A set of skills essential to climbing the career ladder is leadership skills. Yes, having the necessary credentials is also vital to promotion. But having the ability to apply these skills and interact with your co-workers well is just as important, if not more.
This is true in an office setting and remains so even in a remote one. For the most part, remote leadership skills aren’t so different from their traditional counterparts. The main difference is the lack of face-to-face interaction between you and your co-workers.
So, how do you start improving your leadership skills, then? And which leadership skills to develop first? To answer these questions, here are six remote leadership skills you should hone when starting your career.
“Nothing ventured, nothing gained.” As they say. A mark of a great leader is taking the initiative and accomplishing their tasks without being told. Why wait for your supervisor to assign you a vital assignment when you can do them now if you know you can do it?
Having initiative shows you’re confident in yourself and your abilities. As well as your capacity to learn and grow from your experiences. This also demonstrates to your employers that they can trust you to work without too much micromanagement.
However, this goes beyond sticking to what you know or are good at. You should also welcome opportunities to learn new skills outside what you know, as these will widen your skillsets and give you new perspectives.
Excellent Communication Skills.
Even in remote setups, issues can arise between you, your supervisors, and your co-workers. The distance can cause communication issues you’ll rarely find in an office. Because of this, one of the most essential remote leadership skills you should hone is communication skills.
Communication skills don’t just mean you can speak and write well to your co-workers and supervisor. Listening well to what they have to say is another part of it that’s sometimes overlooked by aspiring leaders.
It allows you to better understand others’ perspectives and offer more meaningful advice to them. This helps establish trust between you and your co-workers and boss.
Able to Take Criticism.
Nobody’s perfect. But the difference between someone who’s leadership material and someone who’s not is how they handle criticism and bounce back. Great leaders take full responsibility for their and their team’s errors; and welcome constructive criticism to improve in the future.
Contrast this with someone who’s always defensive when taking criticism and comes up with excuses for their shortcomings. If they’re in charge of a group assignment, they’ll try to shift all the blame for the error to their teammates instead of defending them. Between these two, who would you want to work with?
Life is a never-ending cycle of encountering challenges, especially now that the nature of working has changed radically. New problems previously unknown to employees and employers have appeared, and many are having trouble adapting to these.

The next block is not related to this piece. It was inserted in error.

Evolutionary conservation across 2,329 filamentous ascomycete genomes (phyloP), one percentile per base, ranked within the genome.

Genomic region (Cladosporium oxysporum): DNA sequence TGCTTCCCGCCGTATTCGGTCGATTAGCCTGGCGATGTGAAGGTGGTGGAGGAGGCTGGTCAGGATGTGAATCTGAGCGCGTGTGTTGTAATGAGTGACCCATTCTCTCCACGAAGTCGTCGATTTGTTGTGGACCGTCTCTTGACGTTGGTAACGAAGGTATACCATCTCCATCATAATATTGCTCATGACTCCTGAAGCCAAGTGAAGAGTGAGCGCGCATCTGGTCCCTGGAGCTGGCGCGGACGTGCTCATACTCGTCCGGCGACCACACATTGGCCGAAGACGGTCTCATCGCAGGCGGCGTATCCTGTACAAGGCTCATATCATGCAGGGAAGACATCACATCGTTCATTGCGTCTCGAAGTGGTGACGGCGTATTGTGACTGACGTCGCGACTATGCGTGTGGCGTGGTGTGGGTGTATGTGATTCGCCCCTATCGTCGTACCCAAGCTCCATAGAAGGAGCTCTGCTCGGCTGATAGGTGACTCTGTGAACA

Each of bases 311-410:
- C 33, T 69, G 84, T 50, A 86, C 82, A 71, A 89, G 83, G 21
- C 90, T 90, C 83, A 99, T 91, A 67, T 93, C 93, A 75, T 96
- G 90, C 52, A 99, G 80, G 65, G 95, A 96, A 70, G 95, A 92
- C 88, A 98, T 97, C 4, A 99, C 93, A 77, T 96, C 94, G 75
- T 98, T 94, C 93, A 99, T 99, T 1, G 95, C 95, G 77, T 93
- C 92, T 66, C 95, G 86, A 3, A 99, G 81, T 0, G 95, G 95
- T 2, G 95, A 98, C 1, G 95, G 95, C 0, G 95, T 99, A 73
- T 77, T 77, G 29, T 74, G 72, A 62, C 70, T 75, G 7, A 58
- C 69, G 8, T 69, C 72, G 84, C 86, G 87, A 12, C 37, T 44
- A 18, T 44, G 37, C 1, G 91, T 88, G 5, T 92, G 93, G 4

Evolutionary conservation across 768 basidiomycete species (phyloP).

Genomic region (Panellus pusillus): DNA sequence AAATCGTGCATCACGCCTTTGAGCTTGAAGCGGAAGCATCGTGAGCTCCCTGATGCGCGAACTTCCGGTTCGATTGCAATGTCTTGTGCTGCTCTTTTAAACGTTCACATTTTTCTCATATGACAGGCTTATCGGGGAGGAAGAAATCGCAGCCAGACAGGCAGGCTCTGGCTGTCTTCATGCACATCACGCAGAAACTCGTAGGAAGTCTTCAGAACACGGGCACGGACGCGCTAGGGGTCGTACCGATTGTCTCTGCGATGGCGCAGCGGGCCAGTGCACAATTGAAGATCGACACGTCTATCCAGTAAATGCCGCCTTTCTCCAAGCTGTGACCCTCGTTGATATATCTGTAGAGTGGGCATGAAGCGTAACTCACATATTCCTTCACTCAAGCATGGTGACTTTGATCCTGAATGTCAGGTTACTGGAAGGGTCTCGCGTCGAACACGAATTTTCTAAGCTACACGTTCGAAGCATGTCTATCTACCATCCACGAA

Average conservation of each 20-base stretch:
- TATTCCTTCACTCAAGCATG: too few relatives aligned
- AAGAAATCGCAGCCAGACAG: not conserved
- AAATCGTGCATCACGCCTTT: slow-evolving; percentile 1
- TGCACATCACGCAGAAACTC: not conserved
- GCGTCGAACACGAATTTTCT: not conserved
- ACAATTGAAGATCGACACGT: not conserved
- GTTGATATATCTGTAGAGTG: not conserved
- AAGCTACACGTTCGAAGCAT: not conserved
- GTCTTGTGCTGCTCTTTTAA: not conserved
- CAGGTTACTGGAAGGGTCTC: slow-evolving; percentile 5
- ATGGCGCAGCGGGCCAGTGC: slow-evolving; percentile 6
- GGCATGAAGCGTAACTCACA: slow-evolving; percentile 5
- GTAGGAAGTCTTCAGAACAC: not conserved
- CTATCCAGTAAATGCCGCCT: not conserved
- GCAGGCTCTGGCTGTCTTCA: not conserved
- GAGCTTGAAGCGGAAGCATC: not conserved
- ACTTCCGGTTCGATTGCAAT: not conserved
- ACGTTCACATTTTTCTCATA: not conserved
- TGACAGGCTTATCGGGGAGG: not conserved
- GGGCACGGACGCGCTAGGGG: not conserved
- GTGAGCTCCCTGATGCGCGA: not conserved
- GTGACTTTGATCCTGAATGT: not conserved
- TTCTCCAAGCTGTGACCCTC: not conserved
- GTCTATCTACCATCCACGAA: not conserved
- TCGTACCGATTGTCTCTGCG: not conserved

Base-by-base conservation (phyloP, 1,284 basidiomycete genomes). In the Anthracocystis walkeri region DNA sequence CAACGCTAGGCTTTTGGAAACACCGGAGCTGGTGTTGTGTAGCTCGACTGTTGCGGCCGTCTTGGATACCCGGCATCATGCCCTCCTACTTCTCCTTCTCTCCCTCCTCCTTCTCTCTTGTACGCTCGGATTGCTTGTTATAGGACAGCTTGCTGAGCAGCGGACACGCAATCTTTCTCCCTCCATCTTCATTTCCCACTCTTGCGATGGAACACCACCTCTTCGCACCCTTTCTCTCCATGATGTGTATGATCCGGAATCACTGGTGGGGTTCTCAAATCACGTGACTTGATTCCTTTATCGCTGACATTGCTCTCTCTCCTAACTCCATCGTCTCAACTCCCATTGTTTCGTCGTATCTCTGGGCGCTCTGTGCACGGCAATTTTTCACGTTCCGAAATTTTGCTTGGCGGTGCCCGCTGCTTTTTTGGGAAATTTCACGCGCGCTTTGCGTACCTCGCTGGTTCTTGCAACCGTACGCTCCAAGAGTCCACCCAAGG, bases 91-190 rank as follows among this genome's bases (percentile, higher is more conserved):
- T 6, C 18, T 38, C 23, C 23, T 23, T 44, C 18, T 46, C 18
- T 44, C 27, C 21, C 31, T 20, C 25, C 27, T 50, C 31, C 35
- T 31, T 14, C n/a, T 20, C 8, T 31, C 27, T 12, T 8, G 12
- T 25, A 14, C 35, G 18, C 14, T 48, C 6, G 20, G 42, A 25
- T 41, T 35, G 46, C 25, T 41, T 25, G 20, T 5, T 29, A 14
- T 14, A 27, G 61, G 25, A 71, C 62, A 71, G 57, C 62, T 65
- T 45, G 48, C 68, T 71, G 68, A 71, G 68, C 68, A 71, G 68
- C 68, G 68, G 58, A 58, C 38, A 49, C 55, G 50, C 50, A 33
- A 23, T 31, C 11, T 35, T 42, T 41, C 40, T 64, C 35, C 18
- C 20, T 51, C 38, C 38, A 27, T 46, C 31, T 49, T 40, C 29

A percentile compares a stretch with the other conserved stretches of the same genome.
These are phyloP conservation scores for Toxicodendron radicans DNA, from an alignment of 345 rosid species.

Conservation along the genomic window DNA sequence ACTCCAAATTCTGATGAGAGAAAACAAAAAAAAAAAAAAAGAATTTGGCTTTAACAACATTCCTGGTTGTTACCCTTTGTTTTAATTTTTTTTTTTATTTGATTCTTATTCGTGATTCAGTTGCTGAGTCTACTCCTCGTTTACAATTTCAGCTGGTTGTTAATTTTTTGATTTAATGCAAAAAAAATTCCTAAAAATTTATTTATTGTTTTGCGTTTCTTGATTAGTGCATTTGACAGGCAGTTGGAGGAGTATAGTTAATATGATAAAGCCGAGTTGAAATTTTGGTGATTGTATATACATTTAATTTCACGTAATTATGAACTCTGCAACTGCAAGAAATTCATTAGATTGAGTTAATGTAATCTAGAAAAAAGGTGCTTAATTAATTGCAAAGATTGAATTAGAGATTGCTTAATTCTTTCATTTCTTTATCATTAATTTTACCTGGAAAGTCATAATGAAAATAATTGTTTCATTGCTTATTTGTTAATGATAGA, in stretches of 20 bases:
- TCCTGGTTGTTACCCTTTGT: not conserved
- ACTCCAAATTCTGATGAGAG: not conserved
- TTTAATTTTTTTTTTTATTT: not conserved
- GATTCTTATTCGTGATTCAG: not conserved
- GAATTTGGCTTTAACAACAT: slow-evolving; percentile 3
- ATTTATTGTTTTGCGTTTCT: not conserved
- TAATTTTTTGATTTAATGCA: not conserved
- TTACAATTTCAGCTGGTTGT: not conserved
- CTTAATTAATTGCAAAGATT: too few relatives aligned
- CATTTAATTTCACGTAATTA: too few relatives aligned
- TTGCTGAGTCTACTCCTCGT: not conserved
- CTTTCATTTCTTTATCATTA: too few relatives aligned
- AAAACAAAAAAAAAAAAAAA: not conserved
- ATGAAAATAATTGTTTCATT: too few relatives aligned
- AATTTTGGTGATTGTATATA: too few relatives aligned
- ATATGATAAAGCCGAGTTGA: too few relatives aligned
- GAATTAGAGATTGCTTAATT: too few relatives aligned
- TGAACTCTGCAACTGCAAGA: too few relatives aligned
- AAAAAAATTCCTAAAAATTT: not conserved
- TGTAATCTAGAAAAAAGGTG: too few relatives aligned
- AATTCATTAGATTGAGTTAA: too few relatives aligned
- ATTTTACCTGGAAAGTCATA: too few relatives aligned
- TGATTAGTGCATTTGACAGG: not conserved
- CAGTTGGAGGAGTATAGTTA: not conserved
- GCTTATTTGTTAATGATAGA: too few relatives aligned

If you want to stand out this early in your career, then problem-solving skills is one of the remote leadership skills you should hone. Having this skill allows you to calmly assess your current situation so you can find the best solution to it. It also helps you make quick decisions and ensure assignments are accomplished on time.
No leader is complete without having the ability to rally and maintain a team. Of course, if you’re just starting your career, you won’t have many opportunities to lead a team yet. Instead, focus on integrating well with your team and learning the company culture first.
But what if you’re an introvert? Does that mean you won’t have opportunities to show your team-building skills? Not really. Despite what some may think, introverts also have skills that make them great leaders.
They’re great listeners and prefer sharing the credit for a successful task with the rest of the team. Furthermore, introverts also prefer placing their trust in their teammates rather than micromanage them.
Able to Teach and Mentor Others.
Helping one another grow career-wise is an essential responsibility of a leader, especially now in a remote setup. Given that you’re still starting your career, you’re the one being mentored and supported right now. But that doesn’t mean you can’t teach your co-workers a thing or two.
They may be excellent in an office but may have some difficulties transitioning to an office. You can support your older co-workers on how to use modern apps and online processes, for example. By helping one another, you foster trust and camaraderie within your group, which helps improve both workplace morale and productivity, even if you’re all working remotely.
It’s Never Too Early to Lead.
Becoming a great leader is more than possessing charisma and a skillful tongue. You should also have the right skills to form, maintain, and grow your team. But honing these leadership skills takes time, so knowing which ones to prioritize is a great help in improving your chances of an early promotion.
With this guide, you now know which remote leadership skills you should start honing at the start of your career. If you want more helpful articles for new remote workers, check out Remote Staff’s blog for more.